The New Silk Road: A True “Win-Win” or a Perilous Future?
Walt Whitman described the locomotive as the “pulse of the continent.” If his comparison holds true, then Thailand is about to get its first real bloodline to the rest of Asia. All thanks to China.
This December 19, Thai Prime Minister Prayuth Chan-ocha signed a memorandum of understanding with Chinese President Xi Jinping, approving of a massive railway project spanning the width of Thailand.
South East Asia is criss-crossed with over five hundred thousand miles of highways. However, there are only a paltry 12,000 miles of railway lines connecting the region. There have been numerous projects to expand the network during the 21st century, but progress has been slow — the length of rail has only increased by 10 percent, while highways have grown by 34 percent. The existing lines have their own set of problems. Thailand’s tracks are rickety, poorly run, and ultimately behind the times.
China has now stepped in and finalized a new gargantuan effort to modernize the transportation system of Thailand. The project is two-fold. One line will stretch 456 miles from the northern border of the Nong Khai province to the shores of the Map Ta Phut port in the Rayong province, and the other will connect the center of Thailand with Bangkok.
The $10.6 billion dollar project is just a preliminary step in China’s new outreach to the Greater Mekong Subregion. The plan is a part of China’s desire to create a new “Silk Road,” connecting all of South Asia, from Laos and Thailand, to even India and Pakistan.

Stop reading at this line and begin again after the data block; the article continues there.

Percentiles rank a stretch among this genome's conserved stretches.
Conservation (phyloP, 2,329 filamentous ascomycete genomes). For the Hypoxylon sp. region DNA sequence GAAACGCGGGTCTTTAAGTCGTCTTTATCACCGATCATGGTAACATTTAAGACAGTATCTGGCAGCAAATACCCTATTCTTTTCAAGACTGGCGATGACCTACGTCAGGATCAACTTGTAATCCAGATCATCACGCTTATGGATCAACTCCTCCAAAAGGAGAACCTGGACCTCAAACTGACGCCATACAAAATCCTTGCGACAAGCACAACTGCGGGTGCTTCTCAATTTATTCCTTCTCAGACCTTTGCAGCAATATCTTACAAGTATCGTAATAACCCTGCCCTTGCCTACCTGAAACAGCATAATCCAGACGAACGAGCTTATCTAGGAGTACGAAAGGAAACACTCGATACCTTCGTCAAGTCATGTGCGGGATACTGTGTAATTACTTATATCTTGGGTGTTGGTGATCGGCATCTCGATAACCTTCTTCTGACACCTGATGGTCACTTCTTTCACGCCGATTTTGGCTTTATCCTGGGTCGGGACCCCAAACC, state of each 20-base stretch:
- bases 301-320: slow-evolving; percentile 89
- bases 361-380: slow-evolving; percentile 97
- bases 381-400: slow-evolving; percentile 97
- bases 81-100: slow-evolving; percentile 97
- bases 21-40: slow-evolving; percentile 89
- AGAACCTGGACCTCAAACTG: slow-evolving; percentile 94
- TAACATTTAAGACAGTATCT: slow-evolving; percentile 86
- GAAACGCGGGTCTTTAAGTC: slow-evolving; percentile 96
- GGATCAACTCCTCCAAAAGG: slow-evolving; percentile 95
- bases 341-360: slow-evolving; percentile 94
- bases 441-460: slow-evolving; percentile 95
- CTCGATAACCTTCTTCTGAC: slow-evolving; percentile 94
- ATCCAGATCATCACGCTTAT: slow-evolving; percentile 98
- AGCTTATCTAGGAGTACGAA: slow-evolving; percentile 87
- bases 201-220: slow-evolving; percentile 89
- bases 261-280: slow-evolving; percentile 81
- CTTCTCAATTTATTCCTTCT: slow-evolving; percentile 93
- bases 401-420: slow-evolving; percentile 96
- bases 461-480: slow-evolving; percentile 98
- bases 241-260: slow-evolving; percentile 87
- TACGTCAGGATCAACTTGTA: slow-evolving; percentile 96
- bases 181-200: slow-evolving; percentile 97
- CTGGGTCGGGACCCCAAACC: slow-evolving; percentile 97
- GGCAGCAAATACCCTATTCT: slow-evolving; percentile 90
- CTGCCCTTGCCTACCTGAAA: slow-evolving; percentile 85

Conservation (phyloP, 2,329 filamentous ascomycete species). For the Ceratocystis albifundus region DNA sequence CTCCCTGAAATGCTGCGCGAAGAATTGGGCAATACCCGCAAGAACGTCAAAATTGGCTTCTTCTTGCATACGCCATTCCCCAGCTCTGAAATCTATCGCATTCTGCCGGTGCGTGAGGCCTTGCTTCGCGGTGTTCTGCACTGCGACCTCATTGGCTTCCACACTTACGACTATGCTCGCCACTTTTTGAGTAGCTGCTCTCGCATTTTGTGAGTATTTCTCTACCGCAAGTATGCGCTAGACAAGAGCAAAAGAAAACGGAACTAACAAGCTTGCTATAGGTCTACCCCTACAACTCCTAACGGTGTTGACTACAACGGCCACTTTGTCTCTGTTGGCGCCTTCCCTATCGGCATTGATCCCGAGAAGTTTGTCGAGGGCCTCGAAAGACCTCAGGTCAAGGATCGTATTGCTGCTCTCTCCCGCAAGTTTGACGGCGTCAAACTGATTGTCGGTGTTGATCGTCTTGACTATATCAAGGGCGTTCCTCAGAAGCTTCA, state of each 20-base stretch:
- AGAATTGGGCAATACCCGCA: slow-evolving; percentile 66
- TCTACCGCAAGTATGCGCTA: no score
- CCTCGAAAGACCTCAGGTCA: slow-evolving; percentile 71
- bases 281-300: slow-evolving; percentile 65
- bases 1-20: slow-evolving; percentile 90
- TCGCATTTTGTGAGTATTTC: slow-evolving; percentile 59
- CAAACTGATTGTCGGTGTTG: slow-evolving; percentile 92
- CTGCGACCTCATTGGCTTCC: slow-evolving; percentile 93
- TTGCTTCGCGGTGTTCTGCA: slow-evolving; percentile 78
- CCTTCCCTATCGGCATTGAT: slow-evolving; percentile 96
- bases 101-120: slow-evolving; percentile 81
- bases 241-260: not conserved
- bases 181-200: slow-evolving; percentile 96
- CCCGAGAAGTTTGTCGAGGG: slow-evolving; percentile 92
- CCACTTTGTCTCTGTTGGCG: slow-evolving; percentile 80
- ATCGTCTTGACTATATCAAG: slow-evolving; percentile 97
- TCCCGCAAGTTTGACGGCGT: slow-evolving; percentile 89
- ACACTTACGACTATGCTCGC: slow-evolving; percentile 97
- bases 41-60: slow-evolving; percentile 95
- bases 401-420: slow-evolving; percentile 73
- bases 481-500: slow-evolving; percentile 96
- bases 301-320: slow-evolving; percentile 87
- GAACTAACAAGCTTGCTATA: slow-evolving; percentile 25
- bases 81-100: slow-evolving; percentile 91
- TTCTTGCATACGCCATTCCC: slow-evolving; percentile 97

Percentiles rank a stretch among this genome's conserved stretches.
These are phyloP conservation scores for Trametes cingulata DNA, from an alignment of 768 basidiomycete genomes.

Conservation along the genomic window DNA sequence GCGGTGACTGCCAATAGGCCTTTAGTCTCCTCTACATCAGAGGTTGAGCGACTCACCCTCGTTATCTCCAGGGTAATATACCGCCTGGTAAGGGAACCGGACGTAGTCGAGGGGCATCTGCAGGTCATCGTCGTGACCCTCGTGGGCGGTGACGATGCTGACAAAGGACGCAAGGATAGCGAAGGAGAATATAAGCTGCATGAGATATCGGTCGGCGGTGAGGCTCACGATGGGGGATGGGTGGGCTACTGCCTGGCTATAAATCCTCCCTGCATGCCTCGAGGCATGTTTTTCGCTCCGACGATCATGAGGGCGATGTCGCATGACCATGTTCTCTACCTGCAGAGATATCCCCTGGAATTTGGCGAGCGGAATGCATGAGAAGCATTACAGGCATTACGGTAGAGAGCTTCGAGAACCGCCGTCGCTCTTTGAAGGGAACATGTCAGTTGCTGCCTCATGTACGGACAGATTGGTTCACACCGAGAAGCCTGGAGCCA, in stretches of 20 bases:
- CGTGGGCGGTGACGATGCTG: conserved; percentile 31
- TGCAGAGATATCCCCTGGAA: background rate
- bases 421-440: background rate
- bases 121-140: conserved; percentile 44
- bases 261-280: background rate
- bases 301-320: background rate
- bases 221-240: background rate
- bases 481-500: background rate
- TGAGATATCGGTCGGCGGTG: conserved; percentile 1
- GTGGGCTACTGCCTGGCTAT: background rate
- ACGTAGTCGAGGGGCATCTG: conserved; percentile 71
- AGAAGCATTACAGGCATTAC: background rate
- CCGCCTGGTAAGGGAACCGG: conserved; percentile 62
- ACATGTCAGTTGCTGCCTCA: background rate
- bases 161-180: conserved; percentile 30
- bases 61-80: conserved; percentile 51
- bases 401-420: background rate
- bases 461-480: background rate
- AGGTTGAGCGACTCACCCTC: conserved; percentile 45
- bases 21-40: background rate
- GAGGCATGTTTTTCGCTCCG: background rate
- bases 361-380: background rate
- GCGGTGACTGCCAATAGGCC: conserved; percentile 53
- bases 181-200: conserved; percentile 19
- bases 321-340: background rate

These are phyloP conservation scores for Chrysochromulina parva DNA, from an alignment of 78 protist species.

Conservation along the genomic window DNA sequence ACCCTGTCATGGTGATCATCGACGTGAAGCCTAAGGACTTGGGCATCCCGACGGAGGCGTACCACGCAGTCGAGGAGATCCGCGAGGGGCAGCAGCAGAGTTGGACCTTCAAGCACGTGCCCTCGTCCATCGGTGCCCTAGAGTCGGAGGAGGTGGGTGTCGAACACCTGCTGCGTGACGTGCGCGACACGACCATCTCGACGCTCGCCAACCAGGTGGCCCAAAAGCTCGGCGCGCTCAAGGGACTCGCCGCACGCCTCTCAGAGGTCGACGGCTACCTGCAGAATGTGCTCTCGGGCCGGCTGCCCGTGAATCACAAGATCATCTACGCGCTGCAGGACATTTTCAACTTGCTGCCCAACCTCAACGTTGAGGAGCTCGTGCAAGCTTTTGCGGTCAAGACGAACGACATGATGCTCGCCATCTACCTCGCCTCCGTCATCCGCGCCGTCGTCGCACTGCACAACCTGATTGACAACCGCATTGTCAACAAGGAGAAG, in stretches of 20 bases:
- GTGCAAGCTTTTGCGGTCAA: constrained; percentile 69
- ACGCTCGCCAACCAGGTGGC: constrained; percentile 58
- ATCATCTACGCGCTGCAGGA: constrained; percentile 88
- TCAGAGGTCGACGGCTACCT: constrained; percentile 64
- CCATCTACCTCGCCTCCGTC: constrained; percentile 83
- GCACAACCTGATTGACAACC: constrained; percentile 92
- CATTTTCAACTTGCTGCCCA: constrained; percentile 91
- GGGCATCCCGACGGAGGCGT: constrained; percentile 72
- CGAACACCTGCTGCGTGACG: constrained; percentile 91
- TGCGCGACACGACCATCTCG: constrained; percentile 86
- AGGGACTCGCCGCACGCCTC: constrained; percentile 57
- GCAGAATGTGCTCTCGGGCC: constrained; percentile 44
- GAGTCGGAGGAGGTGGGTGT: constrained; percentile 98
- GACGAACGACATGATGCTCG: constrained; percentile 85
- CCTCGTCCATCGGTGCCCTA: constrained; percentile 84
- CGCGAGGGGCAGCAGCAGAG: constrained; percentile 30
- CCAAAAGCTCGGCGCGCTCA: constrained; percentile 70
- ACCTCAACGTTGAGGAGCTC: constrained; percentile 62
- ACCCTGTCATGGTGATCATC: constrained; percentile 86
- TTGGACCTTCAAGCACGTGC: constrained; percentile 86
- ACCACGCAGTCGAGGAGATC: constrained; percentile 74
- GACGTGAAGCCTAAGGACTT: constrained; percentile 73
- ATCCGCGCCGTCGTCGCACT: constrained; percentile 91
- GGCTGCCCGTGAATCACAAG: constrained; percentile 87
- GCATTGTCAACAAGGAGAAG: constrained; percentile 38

Over the past decade, a new phrase has entered the Chinese diplomatic lexicon: “high-speed railway diplomacy” (高铁外交). China has mastered high-speed railway (HSR) technology at a frantic rate, and now is looking to use its nascent capacity to its advantage in the diplomatic sphere.
China has reached out throughout Asia, armed with billions of dollars in funds and the promise of economic rejuvenation through the brimming veins of China’s HSR. The cash has followed freely, and the takers have been numerous. Close to $40 billion dollars worth of infrastructure deals have been hammered out in Central Asia alone, with many of the Eurasian nations questioning their loyalty to Russia with China knocking. Even Afghanistan has indicated willingness to be a part of this grand scheme, with Afghan President Ashraf Ghani lending his support during his visit to China.
However, the new Silk Road isn’t limited to just railways. China envisions the project as something much larger. Just one month after announcing the “Silk Road Economic Belt,” Xi Jinping explained his desire for a “Maritime Silk Road” during a speech to the Indonesian Parliament. While the details of the initiative remain inchoate, some significant investments have already been made. Over $1.4 billion has been spent in Sri Lanka, developing a state-of-the-art port for Chinese ships. The Maldives and Bangladesh are up next, with China energetically increasing its presence in the Bay of Bengal.